I wonder if these adaptive speeds would cause problems for choosing the router RPM rate? Don’t want to be on fire because of a speed limit…


As far as I understand things, unless you’re using a material other than plywood, there is no reason to ever go higher than the minimum speed of 10k rpm on the default router.

I’ve run the feeds and speeds #'s (through various online calculators) and we’re still pretty much pegged on the high end (ie: not moving through material fast enough) in every scenario, inc with a single flute, @ 1/4" bit diameters.

meaning, that everyone should be at the minimum RPM in nearly every situation.

Yes, we should be concerned about friction and its consequences, but there’s not much we can do about the spindle speed as the default router, by most measures is an order of magnitude more powerful than we’re able to use to our advantage.

Now, what @Robert has said about full depth cutting (ignoring the friction concerns for now) would probably put us into a use case where the full power of the (default) router will be in play.


All well said, thanks for bringing your experience. Please do go on!




@Robert, very interesting information and observations, please keep sharing!

“spreadsheet template can be used to create many cutting programs”
Can you provide a sample, this is very interesting.


amen brother!


Making perfect sense. Are you heading toward the effect of creating tension beyond the weight of the sled?


How would that apply to the ‘calibration cuts’ made during the calibration sequence? How could (or should) those be arranged to benefit from your observations? Do the lower side cuts need to have a short pull toward the center before the vertical cut to tension the opposite chain?





What if there was *an amount of" weight that moved (in the case of the pantograph/linkage designs) in conjunction with the linkages so that the higher and closer a particular chain’s angle came to 90deg to the top beam, the weight moved more fully underneath that side’s linkage?

In the equation above, T^3 becomes a force that increasingly pulls towards the lower left as the sled moves left, increasing tension on T^2 in this example by shifting to the left side of the sled (or even off the left side of the sled).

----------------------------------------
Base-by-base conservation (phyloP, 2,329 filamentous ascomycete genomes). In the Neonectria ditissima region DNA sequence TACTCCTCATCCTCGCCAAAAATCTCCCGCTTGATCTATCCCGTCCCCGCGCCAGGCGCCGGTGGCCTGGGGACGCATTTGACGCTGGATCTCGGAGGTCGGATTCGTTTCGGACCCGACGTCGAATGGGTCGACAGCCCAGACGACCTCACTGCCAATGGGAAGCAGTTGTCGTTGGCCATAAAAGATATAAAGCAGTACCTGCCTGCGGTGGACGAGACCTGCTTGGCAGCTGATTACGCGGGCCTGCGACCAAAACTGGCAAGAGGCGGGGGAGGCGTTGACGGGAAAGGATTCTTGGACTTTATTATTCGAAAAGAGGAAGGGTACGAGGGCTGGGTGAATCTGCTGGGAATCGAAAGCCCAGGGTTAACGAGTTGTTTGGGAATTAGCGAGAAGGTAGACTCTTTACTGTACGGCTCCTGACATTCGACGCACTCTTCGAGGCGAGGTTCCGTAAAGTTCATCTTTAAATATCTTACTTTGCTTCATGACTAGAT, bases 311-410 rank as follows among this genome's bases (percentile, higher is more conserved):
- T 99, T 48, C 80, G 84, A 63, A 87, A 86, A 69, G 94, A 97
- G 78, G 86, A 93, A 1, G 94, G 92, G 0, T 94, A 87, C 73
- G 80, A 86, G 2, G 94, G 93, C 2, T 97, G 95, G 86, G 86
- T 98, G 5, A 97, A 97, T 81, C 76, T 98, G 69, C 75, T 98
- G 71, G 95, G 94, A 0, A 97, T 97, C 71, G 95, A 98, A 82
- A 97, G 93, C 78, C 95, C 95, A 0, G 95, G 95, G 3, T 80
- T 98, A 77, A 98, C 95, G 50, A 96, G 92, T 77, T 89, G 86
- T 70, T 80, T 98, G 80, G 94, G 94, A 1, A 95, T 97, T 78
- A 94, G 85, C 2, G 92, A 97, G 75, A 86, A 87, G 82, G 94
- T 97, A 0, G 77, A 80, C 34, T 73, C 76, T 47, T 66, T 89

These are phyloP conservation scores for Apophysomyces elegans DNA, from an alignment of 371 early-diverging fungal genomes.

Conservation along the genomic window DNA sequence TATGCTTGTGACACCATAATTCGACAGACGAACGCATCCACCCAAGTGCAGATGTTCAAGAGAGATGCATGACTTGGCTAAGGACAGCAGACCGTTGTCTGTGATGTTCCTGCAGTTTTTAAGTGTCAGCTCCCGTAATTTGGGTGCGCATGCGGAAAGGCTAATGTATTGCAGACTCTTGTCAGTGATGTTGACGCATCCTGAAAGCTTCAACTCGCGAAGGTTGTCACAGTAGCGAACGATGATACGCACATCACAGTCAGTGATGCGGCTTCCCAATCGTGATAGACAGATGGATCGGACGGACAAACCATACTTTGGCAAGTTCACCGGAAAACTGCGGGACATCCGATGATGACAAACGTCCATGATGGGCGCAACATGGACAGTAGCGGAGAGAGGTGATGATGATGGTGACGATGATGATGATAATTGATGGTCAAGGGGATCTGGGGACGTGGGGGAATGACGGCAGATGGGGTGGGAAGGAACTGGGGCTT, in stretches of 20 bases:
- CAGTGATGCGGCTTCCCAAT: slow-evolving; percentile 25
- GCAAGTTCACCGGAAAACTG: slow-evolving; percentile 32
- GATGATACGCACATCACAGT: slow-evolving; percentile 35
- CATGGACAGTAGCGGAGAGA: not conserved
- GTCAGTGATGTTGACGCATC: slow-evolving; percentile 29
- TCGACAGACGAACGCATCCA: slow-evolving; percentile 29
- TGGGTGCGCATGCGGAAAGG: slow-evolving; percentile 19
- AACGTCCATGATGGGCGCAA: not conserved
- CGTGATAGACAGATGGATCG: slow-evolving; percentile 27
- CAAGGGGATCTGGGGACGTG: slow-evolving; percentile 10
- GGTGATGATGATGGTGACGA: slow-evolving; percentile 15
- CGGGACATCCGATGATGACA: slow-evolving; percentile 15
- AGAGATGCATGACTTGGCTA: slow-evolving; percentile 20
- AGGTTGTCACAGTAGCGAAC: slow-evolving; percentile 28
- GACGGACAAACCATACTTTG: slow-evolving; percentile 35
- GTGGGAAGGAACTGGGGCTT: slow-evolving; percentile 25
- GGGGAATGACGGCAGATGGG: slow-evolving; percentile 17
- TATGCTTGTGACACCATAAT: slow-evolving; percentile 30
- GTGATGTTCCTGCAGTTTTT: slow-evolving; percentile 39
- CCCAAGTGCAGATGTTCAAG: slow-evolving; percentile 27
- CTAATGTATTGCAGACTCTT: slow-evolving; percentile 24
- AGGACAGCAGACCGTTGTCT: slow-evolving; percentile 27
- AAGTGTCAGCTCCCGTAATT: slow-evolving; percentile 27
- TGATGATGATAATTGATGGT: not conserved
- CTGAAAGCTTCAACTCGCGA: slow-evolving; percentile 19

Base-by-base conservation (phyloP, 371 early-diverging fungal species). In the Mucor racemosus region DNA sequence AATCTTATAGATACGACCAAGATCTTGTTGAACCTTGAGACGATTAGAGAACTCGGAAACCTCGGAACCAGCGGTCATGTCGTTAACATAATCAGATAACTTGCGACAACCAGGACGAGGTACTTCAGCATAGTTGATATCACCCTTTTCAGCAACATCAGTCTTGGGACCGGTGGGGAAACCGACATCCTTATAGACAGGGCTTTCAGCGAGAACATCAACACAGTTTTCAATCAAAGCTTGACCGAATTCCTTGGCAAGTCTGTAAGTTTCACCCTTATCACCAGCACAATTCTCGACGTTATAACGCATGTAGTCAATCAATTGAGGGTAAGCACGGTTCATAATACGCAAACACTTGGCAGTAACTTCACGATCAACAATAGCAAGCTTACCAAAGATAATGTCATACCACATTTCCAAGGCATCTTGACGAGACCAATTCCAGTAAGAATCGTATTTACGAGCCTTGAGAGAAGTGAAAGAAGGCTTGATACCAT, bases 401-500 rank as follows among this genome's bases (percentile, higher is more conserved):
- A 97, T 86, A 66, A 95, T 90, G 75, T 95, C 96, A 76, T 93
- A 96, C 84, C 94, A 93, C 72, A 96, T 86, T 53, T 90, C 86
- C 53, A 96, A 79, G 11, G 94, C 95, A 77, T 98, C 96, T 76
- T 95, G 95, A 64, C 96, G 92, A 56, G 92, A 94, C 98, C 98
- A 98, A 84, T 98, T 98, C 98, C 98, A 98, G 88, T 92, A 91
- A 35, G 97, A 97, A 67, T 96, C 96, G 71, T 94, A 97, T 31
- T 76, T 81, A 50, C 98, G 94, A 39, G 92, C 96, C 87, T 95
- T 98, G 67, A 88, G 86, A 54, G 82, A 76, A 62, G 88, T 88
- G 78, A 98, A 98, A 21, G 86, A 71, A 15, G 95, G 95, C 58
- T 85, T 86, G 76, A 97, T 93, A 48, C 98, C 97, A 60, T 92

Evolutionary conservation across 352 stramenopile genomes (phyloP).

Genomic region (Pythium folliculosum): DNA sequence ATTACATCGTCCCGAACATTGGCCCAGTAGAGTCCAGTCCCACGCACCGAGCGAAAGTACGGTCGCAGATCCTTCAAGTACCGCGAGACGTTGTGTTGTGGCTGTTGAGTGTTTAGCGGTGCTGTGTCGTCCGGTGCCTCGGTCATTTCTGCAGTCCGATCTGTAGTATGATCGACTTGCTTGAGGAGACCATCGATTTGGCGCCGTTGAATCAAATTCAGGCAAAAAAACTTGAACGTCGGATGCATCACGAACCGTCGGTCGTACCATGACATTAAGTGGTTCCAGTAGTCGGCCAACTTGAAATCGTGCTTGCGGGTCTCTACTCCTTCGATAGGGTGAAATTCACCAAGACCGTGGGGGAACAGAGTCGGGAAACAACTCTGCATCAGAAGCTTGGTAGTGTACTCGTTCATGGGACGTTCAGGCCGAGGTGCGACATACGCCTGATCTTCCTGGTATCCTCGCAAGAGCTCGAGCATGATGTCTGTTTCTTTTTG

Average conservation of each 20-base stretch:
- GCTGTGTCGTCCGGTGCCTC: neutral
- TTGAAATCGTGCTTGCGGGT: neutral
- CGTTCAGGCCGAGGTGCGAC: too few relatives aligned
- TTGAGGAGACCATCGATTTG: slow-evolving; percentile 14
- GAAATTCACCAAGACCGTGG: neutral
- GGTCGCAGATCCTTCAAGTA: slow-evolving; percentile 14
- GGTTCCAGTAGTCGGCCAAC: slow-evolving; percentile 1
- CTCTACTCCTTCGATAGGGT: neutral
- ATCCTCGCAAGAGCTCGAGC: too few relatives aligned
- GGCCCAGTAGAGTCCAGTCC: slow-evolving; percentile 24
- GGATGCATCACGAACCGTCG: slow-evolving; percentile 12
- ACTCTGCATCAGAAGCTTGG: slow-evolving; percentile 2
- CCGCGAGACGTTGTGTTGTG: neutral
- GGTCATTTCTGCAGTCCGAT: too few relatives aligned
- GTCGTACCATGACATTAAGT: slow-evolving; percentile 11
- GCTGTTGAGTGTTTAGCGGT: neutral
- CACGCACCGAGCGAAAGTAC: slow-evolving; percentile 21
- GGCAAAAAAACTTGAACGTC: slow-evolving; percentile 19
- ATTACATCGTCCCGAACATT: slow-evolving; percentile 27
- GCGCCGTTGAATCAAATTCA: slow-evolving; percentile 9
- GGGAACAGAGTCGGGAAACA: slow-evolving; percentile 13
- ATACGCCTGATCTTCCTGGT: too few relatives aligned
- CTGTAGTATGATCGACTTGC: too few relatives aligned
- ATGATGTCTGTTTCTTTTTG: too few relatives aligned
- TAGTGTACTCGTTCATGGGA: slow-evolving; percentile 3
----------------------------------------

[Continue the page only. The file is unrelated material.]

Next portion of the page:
The more that T^2 (the right side of the machine with the sled moving in the left lower corner) extends, the more inherent slack (from chain weight (T^2) and pendulum swing of nearer to vertical T^1). If T^3 were to shift the center of gravity to the lower left of the sled (and vice versa when the sled is reversed on the workspace) wouldn’t this increase stability by keeping both chains under more tension?


I think i’m describing a 3rd linkage connected to the (T^3) counterweight, forming a 3rd point that remains keyed to the linkage angles.

When one pantograph arm goes ‘high’ it pulls the weight from a point below the sled out to its side of the sled.

The weight is connected at the base of a rigid 90deg V that extends from below the router out in each direction to the point that it can be linked horizontally with the lower linkage attachment points, while still clearing the router and its associated stuff (hoses,wires, z-axis, etc).


@dlang your input on this possible addition to the vertical linkage design would be helpful here as would @MeticulousMaynard’s Fusion mockup of the sled. .

(Un)fortunately I’m taking my nephew and niece 1/2 way to @mooselake country for to see the wilds of north central Michigan for a good 2 weeks after tomorrow’s holiday, I’ll have forum access but no Maslow handy.


I’ve been running the Maslow for 14 months with 2x4’s that have twisted and bent. The new top beam will be rock solid. For the dimensions I’m going more symmetric with the new build. I’ll just go a little up and pretty much wider (as wide as I can before toughing the walls.) Would love to see same math.
Old motor position red, new green.


Edit: If I’m not wrong, it will be near the max stretch with the stock chains.